Thomas Friedman is running for office based solely on the promise of making the US cell phone system at least as good as Japan’s. He’s kidding, of course, but his point about the country falling far behind much of the industrial world in communications technology is no laughing matter.
But don’t worry – Congress is on the case. It dropped everything last week to pass a bill to protect gun makers from shooting victims’ lawsuits. The fact that the U.S. has fallen to 16th in the world in broadband connectivity aroused no interest. Look, I don’t even like cellphones, but this is not about gadgets. The world is moving to an Internet-based platform for commerce, education, innovation and entertainment. Wealth and productivity will go to those countries or companies that get more of their innovators, educators, students, workers and suppliers connected to this platform via computers, phones and P.D.A.’s.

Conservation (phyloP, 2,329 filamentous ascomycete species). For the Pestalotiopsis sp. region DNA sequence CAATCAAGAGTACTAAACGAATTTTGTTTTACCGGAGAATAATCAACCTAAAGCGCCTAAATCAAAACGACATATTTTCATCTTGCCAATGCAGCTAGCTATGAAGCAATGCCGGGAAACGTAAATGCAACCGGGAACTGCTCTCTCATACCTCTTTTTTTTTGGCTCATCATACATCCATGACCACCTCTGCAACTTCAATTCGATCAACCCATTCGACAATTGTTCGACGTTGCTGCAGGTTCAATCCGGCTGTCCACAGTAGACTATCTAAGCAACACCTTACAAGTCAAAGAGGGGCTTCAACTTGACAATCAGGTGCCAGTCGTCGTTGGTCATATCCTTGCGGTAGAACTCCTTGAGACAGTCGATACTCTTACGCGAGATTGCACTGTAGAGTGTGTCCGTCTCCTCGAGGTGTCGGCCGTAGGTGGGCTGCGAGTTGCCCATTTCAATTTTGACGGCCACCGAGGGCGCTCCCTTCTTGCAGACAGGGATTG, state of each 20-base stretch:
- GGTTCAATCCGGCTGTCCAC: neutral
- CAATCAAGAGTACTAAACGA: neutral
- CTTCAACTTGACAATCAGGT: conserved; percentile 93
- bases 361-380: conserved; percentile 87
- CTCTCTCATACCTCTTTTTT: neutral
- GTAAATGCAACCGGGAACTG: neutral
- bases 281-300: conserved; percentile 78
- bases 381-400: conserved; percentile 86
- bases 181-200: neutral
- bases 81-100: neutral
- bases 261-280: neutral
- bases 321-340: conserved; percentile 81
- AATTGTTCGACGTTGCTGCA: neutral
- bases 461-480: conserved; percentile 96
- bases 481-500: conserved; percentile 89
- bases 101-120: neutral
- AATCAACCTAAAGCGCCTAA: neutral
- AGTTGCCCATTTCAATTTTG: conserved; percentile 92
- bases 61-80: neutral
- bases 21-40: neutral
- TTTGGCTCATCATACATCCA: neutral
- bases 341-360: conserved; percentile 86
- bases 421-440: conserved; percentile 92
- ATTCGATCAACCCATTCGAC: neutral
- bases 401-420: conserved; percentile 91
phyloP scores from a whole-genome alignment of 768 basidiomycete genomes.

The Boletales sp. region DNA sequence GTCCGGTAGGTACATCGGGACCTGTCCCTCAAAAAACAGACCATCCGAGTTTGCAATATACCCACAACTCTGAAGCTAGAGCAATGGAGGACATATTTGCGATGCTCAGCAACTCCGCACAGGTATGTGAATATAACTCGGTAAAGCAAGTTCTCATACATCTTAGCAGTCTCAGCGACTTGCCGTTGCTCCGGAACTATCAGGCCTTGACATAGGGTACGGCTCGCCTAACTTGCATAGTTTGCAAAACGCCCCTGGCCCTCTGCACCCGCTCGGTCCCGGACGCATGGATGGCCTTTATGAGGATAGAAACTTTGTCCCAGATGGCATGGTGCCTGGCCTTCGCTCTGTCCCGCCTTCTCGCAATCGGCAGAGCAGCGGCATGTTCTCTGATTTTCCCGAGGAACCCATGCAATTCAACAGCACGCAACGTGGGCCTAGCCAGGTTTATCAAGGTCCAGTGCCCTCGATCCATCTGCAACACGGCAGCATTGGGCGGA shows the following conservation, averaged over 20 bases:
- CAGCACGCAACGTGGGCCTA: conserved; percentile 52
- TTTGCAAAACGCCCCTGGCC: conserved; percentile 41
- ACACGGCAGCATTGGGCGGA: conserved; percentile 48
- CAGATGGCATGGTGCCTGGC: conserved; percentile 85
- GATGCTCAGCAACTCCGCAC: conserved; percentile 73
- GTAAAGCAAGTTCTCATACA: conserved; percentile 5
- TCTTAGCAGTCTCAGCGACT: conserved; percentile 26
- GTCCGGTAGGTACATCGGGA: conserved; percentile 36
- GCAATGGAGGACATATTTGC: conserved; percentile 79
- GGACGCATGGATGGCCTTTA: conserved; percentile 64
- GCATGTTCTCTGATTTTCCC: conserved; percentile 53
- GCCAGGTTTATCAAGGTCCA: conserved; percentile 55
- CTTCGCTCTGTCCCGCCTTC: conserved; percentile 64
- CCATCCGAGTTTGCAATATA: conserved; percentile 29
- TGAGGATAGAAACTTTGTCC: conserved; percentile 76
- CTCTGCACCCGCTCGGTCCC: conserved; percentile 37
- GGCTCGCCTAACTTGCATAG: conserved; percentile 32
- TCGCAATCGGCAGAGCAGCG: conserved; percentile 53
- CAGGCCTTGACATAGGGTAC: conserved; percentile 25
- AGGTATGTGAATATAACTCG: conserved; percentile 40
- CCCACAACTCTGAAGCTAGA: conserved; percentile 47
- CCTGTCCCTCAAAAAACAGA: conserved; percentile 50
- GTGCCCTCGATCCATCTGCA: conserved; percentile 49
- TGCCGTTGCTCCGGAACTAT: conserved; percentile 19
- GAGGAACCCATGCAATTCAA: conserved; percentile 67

Even if our "leaders" suddenly wake up and decide to make universal high speed access a priority, the US will still have major network problems. Building the tech connections is important, of course.
However, if you don’t have a citizenry prepared to make the best used of all the information that flows through those links, it’s all a waste. And for the most part, our educational system is not at all prepared to teach the necessary communications skills.